Times of India: New Delhi: Tuesday, April 04, 2017.
A new provision that allows for an RTI case to be closed in the event of death of the applicant has come under criticism from activists who fear that this will encourage attacks on whistleblowers. The provision is part of the draft RTI rules made public by the Modi government recently, which replace the 2012 provisions, do not have any new clauses either for increasing the fees or prescribing a word-limit to the application.
The proposed rules have been placed by the department of personnel and training on its website for comments from public. The controversial clause says, "The proceedings pending before the Commission shall abate on the death of the appellant.'' In 2017, there have been more than 375 recorded cases of attacks on citizens who sought information to expose corruption and wrongdoing in various public authorities. Of these, 56 are murders, at least 157 cases of physical assault and more than 160 cases of harassment and threats - some of which have resulted in death by suicide, activists said.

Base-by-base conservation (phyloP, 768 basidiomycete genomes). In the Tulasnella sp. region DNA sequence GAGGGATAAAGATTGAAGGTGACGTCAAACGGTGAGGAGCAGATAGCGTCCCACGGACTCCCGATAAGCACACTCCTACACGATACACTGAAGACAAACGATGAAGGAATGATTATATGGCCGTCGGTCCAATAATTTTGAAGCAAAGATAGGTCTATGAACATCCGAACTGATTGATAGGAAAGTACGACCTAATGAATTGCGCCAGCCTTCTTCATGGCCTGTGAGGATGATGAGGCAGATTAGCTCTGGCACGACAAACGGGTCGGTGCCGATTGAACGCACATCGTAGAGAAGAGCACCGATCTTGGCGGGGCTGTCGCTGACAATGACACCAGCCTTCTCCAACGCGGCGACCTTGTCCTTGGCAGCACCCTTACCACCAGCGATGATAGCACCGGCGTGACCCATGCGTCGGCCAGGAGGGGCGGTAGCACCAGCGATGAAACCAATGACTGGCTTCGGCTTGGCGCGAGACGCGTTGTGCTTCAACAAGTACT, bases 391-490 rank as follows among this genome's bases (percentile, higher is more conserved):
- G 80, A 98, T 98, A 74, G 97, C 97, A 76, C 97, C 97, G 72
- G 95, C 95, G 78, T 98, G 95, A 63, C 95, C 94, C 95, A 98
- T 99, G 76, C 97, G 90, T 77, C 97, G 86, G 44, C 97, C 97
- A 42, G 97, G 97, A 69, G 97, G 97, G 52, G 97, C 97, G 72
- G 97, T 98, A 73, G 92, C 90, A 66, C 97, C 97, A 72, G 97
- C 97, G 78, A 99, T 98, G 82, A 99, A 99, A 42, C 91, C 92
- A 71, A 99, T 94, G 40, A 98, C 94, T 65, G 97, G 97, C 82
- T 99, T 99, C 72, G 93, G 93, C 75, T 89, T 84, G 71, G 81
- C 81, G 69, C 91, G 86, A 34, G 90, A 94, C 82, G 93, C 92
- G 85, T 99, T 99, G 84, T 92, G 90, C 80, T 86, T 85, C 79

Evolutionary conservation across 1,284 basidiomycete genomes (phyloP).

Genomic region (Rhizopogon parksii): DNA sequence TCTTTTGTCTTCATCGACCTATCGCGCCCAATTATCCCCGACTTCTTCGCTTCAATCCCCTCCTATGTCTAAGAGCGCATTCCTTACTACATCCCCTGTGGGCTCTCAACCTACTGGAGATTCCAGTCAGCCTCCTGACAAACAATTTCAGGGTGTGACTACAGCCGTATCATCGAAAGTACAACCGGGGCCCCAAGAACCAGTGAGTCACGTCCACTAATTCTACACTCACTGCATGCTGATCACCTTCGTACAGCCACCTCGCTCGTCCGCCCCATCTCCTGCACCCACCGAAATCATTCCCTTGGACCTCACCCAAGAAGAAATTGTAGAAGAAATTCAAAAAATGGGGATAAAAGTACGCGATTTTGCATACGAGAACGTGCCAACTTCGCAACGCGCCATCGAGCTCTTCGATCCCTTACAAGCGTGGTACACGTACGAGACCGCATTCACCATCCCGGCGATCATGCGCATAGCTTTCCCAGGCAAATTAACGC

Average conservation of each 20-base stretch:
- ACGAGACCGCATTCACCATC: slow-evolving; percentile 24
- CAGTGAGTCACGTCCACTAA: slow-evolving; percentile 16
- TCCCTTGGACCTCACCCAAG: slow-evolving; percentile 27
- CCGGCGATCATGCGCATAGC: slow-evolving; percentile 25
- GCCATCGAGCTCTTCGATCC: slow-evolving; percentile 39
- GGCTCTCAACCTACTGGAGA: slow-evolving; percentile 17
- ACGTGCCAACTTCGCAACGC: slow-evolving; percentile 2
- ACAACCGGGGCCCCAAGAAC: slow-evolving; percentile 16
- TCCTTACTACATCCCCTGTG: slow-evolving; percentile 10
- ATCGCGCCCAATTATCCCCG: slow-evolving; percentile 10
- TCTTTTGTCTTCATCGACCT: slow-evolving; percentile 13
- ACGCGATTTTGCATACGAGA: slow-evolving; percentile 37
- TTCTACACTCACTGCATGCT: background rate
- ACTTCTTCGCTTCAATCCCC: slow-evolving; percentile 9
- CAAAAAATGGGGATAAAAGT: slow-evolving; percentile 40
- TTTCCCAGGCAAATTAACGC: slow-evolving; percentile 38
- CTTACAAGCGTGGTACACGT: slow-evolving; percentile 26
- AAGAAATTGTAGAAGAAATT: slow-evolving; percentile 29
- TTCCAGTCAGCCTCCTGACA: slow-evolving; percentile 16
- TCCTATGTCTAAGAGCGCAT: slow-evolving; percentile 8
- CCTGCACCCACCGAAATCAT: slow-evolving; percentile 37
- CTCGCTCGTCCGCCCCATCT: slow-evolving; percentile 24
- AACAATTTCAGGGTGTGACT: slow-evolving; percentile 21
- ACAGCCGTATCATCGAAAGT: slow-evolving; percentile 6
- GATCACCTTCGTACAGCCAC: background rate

Commonwealth Human Rights Initiative's (CHRI) Venkatesh Nayak said, "By legally permitting withdrawal of appeals vested interests will feel emboldened to pressurise RTI users to withdraw their appeals before the CIC. If this proposed rule becomes law at the Centre, most other states will make similar amendments, thereby unwittingly jeopardising the life and safety of RTI users. These amendments must not be allowed to go through when the Whistleblower Protection Act, 2011 has been put in cold storage."
A new proposal now allows the CIC to convert a complaint into second appeal which would mean it can order the disclosure of information to an applicant who has come under complaint clause of the RTI Act which was not the case earlier. This follows a Supreme Court order that had said that the CIC while hearing a plea under complaint clause cannot order disclosure of the information which can only be provided if the person is approaching it under second appeal or Section 19 of the Act.
Some activists criticised the short time period of a fortnight offered for comments. "The time given is too less. How will people know that something like this is placed on website for them to give opinion," RTI activist Comm (retd) Lokesh Batra said.